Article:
You have a craving for cookies and feel like getting creative in the kitchen. There is only one problem—no rolling pin. It’s time to go shopping!
As you start looking around, you might be surprised to learn that there’s an entire rolling pin industry out there. It was news to me as well. I remember the humble wooden pin from baking with my grandmother as a child, back in simpler times. Now, aspiring cooks can choose between marble, glass, stainless steel, and old-fashioned wooden rolling pins.
So, which one is best for cookie dough? Let’s find out!
Simple cut-out cookie recipe
Rolling pins are especially handy when you’re making simple butter cookies for decorating. To make them, you need the following ingredients:
- A cup of unsalted butter
- 1 cup granulated sugar
- A large egg
- 1 teaspoon baking powder
- About 1 teaspoon vanilla extract (I like to add a little extra.)
- 3 cups all-purpose flour
Cream the butter and sugar with a hand mixer (read my reviews of some good hand mixers here). Then beat in your egg and vanilla. Add in your flour a cup at a time until you have a stiff dough.
Divide the dough into two balls and let them chill in the refrigerator for an hour.
Tip: Gather up any cookie cutters you have lying around. Don’t have any? You can use an upside-down cup in a pinch! It helps to dip the cutters in flour before each use.
Time to get out your rolling pin! Roll out the cookies on a sheet of parchment paper until they are a quarter inch thick. Cut out your shapes and place them on a cookie sheet lined with parchment paper.
Bake the cookies for 8 to 10 minutes until browned.
Butter cookies taste best glazed or frosted. A simple glaze made with confectioner’s sugar, a little corn syrup, milk, and food coloring adds extra sweetness and interest to your cookies! Allow the cookies to cool before frosting them.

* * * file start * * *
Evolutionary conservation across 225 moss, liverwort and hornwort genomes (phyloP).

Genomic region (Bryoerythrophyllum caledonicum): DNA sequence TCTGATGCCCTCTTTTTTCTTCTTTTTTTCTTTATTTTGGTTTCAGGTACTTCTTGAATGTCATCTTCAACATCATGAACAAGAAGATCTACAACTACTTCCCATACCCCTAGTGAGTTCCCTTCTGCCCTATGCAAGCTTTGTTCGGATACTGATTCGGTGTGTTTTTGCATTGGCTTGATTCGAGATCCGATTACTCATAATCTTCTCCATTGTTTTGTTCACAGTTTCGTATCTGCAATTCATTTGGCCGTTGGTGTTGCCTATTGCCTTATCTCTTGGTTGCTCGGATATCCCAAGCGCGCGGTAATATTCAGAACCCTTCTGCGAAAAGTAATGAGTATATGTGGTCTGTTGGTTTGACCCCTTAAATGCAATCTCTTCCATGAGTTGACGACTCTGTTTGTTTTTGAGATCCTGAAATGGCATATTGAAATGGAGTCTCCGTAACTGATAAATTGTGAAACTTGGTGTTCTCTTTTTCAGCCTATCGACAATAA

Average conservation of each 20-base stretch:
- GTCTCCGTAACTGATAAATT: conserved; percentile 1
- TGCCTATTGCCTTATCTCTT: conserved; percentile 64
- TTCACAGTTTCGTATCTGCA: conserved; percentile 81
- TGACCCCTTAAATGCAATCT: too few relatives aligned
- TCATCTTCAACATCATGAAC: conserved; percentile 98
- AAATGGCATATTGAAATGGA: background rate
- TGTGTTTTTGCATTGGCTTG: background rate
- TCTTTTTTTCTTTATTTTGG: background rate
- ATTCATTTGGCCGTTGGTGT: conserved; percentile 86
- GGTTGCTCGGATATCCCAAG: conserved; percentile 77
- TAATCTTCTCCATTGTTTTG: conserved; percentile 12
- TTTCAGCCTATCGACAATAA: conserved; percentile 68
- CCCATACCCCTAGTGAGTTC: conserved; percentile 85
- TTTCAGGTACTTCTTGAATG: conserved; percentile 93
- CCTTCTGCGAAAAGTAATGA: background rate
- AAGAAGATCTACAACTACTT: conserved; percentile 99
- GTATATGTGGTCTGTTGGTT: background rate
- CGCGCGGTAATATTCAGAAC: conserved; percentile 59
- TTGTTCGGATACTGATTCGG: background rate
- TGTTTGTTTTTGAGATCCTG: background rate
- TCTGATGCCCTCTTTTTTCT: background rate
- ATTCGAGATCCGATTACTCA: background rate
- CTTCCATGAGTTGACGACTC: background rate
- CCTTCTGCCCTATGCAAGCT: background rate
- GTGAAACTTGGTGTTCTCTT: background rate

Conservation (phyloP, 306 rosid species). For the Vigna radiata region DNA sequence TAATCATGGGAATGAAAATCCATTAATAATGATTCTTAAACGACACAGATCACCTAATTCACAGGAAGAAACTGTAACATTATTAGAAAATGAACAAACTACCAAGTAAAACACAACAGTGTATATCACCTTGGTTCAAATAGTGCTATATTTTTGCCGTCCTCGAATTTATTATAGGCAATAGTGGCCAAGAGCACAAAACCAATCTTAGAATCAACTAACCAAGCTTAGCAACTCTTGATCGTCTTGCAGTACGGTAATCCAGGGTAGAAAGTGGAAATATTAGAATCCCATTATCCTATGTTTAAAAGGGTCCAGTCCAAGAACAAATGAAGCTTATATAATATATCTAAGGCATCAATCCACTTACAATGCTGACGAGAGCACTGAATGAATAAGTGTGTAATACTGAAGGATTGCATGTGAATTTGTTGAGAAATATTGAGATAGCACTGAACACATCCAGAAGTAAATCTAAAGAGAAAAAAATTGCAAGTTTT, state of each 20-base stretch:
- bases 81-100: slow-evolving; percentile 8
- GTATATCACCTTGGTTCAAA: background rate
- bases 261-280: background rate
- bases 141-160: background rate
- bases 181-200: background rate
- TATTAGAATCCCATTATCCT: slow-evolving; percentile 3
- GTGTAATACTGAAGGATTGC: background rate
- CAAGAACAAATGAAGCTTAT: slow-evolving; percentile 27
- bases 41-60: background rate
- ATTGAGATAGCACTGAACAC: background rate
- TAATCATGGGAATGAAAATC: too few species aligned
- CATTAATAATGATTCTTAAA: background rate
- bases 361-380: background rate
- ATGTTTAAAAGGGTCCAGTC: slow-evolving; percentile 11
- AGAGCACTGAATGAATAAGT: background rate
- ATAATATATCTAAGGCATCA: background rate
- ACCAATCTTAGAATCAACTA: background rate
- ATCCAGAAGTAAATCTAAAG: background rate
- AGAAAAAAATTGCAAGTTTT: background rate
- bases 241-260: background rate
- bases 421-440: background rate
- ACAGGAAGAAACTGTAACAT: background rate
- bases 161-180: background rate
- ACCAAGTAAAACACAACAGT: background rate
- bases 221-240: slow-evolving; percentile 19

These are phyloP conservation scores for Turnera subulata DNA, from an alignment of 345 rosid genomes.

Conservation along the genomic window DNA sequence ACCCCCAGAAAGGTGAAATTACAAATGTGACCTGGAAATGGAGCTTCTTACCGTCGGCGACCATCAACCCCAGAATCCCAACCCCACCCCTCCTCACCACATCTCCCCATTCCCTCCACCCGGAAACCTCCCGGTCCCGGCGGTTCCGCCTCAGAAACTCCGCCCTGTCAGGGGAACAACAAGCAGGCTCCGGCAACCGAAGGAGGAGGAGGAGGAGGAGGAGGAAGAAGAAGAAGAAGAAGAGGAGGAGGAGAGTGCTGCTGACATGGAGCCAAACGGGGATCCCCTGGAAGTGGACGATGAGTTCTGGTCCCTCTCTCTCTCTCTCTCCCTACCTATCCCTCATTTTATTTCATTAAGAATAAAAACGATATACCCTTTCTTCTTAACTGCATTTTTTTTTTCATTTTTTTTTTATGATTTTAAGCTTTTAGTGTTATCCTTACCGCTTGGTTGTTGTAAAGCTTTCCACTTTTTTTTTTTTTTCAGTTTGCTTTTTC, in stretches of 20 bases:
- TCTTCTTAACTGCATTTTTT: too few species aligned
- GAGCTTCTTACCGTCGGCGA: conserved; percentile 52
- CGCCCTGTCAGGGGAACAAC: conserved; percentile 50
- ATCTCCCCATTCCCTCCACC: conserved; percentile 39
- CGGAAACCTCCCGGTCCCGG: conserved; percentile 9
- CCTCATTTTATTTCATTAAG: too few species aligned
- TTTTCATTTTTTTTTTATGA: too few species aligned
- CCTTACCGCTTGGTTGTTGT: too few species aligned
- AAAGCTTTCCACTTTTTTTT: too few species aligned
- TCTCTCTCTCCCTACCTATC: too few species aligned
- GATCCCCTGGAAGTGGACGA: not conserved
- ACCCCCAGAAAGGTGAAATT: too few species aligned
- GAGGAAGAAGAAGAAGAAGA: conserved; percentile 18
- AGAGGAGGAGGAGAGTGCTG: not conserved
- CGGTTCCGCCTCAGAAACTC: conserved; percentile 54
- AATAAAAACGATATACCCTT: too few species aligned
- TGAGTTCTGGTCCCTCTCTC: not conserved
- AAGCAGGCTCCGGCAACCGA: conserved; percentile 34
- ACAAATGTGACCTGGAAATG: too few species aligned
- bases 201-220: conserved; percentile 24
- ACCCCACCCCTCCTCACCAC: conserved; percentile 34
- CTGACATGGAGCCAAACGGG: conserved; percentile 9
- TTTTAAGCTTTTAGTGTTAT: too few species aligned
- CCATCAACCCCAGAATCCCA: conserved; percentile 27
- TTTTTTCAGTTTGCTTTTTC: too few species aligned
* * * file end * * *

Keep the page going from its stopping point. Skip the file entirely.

What makes a great rolling pin for cookies?
Feeling confused and overwhelmed? Thankfully, the Internet is just a click away to help solve the problem, and prevent a cookie dough disaster. There are plenty of online resources available to help you find a rolling pin that’s perfect for your baking needs.
For example, the website BBC Good Food has rolling pin tips given by several contestants from the award-winning TV show: The Great British Bake Off. These guys are experts when it comes to baking, and describe the pin as a “fundamental” piece of kitchen equipment.
One of their recommendations is to use a long, thin, wooden pin—without handles—to roll out cookie dough. No handles means the pin is easier to move around, and the length allows you to roll dough out over a wide surface area.
In essence, the wider the pin, the quicker the roll. This means more time indulging in freshly-baked cookies. Plus, pins without handles are easier to clean, making life in the kitchen just a little bit sweeter.